Geology and land-use planning: Great Broughton-Lamplugh area, Cumbria. Part 1, geology

Young, B.; Boland, M.P.. 1992 Geology and land-use planning: Great Broughton-Lamplugh area, Cumbria. Part 1, geology. Nottingham, UK, British Geological Survey, 56pp. (WA/92/054) (Unpublished)

Before downloading, please read NORA policies.

Download (8MB) | Preview


The Great Broughton-Lamplugh district includes part of the Cumbrian coalfield and the northernmost part of the West Cumbrain iron orefield. The east of the district is underlain predominantly by limestones while the low fells in the southeast of the district are formed by resistant, older siltstones and sandstones which form part of the Lake District. Exploitation of these rocks, together with the effects of natural geological processes, has resulted in variable ground conditions throughout the area. Coal mining has left a legacy of spoil heaps, underground workings and abandoned shafts. Areas of variably restored opencast coal workings, clay pits and quarries for sandstone, limestone and siltstone also occur. Natural phenomena such as limestone dissolution may also lead to ground collapse. Thus the availability of comprehensive, up-to-date information on the geological environment is essential for planners, geologists and engineers when considering both issues relating to ground stability and future resource development within the area.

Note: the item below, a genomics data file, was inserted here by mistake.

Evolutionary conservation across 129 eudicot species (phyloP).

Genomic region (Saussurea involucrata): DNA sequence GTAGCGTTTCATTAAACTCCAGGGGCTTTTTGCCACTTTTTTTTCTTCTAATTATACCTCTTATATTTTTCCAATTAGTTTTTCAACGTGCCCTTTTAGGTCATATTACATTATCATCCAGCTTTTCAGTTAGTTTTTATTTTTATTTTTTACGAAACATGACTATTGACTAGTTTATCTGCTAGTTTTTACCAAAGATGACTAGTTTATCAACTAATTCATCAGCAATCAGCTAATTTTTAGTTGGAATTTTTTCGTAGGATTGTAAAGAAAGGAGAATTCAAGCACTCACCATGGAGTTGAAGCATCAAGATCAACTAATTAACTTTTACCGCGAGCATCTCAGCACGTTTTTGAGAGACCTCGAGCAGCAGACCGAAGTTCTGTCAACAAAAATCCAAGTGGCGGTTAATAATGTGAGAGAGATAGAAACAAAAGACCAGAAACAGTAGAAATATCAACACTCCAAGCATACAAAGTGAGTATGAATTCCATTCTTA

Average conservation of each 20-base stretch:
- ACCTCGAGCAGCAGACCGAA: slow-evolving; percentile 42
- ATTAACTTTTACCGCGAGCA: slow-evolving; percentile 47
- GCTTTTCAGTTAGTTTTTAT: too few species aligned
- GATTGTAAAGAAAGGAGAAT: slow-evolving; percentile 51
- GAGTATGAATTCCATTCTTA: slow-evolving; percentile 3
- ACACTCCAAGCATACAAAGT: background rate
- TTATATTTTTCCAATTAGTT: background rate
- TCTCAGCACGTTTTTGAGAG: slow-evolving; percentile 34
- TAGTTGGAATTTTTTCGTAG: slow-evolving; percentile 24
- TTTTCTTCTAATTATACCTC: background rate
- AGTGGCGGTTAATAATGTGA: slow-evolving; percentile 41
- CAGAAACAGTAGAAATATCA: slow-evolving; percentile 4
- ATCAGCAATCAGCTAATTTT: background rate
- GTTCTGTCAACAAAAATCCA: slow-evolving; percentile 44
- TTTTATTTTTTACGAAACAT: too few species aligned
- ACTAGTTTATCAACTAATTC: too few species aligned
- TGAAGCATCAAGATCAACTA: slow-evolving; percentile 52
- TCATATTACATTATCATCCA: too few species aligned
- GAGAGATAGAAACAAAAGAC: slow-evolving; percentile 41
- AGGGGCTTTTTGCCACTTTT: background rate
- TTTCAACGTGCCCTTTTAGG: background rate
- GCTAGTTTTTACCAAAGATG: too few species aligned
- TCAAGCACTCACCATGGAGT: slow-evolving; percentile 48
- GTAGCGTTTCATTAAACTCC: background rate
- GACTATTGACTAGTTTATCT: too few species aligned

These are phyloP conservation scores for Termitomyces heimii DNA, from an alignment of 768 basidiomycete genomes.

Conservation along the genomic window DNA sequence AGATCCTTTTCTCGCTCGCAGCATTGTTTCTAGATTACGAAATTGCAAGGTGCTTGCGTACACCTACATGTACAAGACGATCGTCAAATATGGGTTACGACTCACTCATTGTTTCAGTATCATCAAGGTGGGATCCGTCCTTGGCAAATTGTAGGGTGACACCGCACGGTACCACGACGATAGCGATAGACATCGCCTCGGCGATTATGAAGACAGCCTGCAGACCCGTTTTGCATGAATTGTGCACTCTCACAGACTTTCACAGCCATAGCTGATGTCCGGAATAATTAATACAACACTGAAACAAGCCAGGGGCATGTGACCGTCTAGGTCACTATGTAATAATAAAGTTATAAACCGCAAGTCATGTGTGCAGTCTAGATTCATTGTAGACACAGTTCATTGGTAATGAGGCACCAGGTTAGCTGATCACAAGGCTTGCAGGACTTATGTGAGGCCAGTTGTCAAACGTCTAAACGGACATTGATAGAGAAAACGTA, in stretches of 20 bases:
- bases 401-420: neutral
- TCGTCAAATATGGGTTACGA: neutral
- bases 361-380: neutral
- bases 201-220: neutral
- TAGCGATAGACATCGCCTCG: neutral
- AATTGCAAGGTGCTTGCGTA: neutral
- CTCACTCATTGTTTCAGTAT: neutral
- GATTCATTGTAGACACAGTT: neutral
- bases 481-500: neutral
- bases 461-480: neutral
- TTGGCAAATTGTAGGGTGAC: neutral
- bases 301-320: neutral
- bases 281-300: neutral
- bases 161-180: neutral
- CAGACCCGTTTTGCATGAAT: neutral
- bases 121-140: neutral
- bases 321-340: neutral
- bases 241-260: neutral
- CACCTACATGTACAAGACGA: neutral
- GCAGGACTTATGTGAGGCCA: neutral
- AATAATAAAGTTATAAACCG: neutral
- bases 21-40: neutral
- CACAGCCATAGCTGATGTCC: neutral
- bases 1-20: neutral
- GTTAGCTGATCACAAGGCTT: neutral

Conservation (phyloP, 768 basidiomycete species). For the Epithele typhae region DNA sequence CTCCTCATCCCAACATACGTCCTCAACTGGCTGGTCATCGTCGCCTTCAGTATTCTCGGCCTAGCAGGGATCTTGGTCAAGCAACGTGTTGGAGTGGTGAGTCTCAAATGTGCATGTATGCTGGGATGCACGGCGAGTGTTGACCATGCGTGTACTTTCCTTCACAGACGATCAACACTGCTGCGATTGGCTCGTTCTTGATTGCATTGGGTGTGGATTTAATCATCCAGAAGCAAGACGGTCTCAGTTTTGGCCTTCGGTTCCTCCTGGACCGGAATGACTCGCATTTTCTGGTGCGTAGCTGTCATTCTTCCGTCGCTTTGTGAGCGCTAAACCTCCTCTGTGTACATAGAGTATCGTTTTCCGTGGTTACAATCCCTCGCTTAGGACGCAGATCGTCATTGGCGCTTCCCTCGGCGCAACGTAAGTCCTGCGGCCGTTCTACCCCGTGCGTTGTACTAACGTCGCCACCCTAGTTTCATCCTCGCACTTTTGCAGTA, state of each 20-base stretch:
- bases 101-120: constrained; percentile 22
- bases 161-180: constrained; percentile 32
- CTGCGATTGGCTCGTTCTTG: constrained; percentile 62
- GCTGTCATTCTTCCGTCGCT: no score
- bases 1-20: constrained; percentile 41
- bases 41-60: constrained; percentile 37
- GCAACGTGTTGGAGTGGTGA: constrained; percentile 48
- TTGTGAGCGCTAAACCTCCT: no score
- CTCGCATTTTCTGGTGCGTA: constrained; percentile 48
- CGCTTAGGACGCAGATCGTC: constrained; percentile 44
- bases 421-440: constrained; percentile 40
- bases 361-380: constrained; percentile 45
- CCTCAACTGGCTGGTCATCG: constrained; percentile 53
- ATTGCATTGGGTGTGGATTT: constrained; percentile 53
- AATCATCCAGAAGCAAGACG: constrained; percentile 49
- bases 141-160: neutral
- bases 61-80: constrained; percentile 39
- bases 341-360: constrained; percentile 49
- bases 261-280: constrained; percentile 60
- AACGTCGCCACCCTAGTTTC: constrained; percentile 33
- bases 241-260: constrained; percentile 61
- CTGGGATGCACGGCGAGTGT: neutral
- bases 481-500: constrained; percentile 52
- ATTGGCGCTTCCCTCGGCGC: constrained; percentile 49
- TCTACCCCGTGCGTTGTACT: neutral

Item Type: Publication - Report
Programmes: BGS Programmes > Other
Funders/Sponsors: NERC, Department of the Environment
Additional Information. Not used in RCUK Gateway to Research.: This item has been internally reviewed but not externally peer-reviewed
Additional Keywords: Engineering Geology, Geotechnical, Hydrogeology, Mineral REsources, Great Broughton, Lamplugh, Cumbria
NORA Subject Terms: Earth Sciences
Date made live: 13 Mar 2015 12:39 +0 (UTC)

Actions (login required)

View Item View Item

Document Downloads

Downloads for past 30 days

Downloads per month over past year

More statistics for this item...